Mathematical models can take many forms, including but not limited to dynamical systems, statistical models, differential equations, or game theoretic models. These and other types of models can overlap, with a given model involving a variety of abstract structures. In general, mathematical models may include logical models, as far as logic is taken as a part of mathematics. In many cases, the quality of a scientific field depends on how well the mathematical models developed on the theoretical side agree with results of repeatable experiments. Lack of agreement between theoretical mathematical models and experimental measurements often leads to important advances as better theories are developed.

For example, a simple model of population growth is the Malthusian growth model. This is essentially exponential growth based on a constant rate of compound interest: [latex]P(t)=P_0e^{rt}[/latex] where [latex]P_0=P(0)=\text{initial population}[/latex], [latex]r[/latex] is the growth rate, and [latex]t[/latex] is the time.


Exponential Growth: The graph illustrates how exponential growth (green) surpasses both linear (red) and cubic (blue) growth.

A slightly more realistic and largely used population growth model is the logistic function that may be defined by the formula: [latex]P(t) = \frac{1}{1 + e^{-t}}[/latex].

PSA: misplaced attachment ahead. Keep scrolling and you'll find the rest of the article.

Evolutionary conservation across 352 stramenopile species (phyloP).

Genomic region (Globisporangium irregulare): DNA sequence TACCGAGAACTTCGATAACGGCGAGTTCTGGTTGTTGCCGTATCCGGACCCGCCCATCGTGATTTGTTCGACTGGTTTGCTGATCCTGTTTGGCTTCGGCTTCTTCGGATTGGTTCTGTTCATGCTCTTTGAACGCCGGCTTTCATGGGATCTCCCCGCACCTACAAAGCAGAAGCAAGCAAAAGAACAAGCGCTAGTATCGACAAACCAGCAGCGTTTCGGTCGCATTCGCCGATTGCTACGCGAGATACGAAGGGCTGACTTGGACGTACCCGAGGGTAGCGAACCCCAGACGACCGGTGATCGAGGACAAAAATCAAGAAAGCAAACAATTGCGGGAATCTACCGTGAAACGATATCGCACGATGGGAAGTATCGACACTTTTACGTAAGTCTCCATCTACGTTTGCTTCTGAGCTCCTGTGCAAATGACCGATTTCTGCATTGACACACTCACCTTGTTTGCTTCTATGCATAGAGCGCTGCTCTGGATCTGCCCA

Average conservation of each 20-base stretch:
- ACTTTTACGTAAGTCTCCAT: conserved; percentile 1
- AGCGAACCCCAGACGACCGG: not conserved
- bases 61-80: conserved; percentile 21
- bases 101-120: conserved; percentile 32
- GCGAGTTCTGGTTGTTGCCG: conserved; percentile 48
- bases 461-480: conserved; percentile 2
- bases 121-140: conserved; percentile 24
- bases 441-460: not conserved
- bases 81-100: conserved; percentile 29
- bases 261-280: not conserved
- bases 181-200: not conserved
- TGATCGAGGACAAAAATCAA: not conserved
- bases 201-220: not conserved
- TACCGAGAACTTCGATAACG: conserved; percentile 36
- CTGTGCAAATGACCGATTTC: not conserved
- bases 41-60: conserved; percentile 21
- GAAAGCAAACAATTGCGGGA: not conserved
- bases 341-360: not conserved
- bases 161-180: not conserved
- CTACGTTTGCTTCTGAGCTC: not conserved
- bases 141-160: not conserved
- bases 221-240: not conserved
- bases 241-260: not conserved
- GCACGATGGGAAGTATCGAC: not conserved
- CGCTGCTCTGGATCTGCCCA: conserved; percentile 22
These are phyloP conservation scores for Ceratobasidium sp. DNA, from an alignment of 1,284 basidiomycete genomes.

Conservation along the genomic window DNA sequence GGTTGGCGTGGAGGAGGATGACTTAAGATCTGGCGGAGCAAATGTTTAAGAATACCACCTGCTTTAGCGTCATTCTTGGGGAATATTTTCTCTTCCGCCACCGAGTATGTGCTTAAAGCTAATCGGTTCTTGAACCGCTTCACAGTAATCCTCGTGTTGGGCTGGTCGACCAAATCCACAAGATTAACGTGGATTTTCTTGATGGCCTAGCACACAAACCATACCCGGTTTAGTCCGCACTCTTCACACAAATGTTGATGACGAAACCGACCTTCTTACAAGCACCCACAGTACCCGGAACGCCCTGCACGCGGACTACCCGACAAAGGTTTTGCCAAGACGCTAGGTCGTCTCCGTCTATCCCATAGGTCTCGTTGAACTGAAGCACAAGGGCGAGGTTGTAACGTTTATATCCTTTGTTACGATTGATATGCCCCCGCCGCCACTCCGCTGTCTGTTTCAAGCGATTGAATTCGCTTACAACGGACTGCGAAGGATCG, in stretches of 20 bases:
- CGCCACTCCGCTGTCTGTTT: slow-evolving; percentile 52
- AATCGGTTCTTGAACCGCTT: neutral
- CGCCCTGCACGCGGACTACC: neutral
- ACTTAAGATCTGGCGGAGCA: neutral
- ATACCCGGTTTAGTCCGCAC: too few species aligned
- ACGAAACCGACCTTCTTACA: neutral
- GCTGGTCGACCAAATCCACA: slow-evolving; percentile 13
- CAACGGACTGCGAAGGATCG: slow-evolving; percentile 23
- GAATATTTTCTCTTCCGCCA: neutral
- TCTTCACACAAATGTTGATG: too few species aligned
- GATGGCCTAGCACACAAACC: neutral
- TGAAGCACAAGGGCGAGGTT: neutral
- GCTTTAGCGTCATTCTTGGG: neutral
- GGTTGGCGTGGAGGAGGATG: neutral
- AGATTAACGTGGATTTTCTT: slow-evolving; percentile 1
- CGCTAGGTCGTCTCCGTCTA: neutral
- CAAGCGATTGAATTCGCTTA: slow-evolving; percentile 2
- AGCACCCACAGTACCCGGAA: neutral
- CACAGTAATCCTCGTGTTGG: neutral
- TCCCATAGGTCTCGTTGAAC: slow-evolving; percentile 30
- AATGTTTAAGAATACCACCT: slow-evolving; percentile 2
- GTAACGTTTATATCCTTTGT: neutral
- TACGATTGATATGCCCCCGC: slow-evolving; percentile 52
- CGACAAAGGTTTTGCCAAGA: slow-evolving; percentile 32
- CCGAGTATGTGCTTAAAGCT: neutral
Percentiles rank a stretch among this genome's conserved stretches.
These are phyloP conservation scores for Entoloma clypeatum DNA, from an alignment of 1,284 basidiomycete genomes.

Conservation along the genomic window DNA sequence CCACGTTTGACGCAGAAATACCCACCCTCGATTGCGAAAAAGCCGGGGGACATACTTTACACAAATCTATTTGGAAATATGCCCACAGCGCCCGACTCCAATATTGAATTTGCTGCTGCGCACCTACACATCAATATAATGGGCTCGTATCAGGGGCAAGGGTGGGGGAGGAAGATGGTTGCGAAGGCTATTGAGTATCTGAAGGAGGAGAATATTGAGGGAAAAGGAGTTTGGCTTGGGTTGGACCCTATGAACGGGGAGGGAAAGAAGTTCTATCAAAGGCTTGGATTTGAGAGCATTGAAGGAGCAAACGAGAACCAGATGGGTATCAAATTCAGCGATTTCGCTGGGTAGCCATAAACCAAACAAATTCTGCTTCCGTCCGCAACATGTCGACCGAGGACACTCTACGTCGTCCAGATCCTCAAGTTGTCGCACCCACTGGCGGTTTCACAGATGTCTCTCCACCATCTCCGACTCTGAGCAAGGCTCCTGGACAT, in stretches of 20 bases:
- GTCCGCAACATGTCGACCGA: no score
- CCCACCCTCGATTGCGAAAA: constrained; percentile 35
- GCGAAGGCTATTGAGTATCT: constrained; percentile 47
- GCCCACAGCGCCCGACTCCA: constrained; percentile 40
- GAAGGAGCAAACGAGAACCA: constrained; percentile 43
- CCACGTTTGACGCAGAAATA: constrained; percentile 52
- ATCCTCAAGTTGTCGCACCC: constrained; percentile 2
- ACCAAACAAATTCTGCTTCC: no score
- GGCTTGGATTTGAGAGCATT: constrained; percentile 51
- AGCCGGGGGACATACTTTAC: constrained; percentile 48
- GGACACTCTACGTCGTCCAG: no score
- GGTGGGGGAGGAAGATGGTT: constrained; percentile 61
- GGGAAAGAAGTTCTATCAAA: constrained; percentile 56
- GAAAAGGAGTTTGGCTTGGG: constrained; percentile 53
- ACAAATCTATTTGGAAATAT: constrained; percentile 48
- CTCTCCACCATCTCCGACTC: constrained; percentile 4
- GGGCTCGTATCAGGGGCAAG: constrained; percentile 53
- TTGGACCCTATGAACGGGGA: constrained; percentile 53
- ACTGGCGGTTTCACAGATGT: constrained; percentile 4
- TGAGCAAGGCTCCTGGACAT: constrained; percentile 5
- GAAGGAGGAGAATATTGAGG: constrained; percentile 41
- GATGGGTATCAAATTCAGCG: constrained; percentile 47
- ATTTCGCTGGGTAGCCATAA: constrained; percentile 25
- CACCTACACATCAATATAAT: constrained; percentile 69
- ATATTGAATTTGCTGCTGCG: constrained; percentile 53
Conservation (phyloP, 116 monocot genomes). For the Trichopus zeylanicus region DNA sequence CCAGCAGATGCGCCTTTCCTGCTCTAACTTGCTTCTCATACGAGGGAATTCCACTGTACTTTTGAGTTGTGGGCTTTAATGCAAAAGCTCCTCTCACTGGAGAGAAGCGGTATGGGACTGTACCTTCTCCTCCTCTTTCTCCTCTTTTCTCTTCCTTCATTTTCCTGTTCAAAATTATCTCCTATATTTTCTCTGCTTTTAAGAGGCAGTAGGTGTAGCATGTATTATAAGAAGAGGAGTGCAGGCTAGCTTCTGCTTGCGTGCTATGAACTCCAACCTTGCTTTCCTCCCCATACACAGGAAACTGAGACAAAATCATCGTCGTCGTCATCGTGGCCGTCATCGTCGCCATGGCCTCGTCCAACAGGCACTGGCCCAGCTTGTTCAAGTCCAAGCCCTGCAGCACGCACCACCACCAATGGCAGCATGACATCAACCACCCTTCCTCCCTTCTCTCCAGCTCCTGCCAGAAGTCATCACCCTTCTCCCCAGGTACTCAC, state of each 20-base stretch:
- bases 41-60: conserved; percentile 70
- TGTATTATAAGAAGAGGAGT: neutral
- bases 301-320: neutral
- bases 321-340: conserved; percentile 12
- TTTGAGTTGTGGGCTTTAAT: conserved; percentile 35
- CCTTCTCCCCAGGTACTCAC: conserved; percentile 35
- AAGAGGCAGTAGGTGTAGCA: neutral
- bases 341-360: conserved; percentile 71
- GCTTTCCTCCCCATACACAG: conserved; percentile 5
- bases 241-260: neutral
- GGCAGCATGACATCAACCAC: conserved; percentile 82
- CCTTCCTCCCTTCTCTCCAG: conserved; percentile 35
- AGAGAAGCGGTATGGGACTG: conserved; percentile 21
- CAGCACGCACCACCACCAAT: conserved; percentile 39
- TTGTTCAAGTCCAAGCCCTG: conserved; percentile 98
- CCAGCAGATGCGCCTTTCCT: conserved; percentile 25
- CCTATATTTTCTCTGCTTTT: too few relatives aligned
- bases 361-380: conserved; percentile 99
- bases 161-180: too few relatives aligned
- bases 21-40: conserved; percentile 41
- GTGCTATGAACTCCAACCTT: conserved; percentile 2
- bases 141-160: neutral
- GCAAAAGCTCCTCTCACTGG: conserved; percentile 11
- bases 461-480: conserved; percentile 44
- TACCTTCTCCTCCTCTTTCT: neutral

Logistic Curve: The standard logistic curve.

Notice the difference between this model and the previous. In the previous, the model predicts continued increase of population with time, whereas this more realistic model shows a decrease in growth rate until the population reaches an approximate steady state. Such a trend aligns with physical reality; there is a limit on the number of people finite environmental resources can sustain. Another example is a model of a particle in a potential-field. In this model we consider a particle as being a point of mass following a trajectory in space modeled by a function giving its coordinates in space as a function of time. The potential field is given by a function [latex]V:R^3 \rightarrow R[/latex] and the trajectory is a solution of a differential equation.

Even many everyday activities carried out without a thought are uses of mathematical models. A geographical map projection of a region of the earth onto a small, plane surface is a model which can be used for many purposes such as planning travel.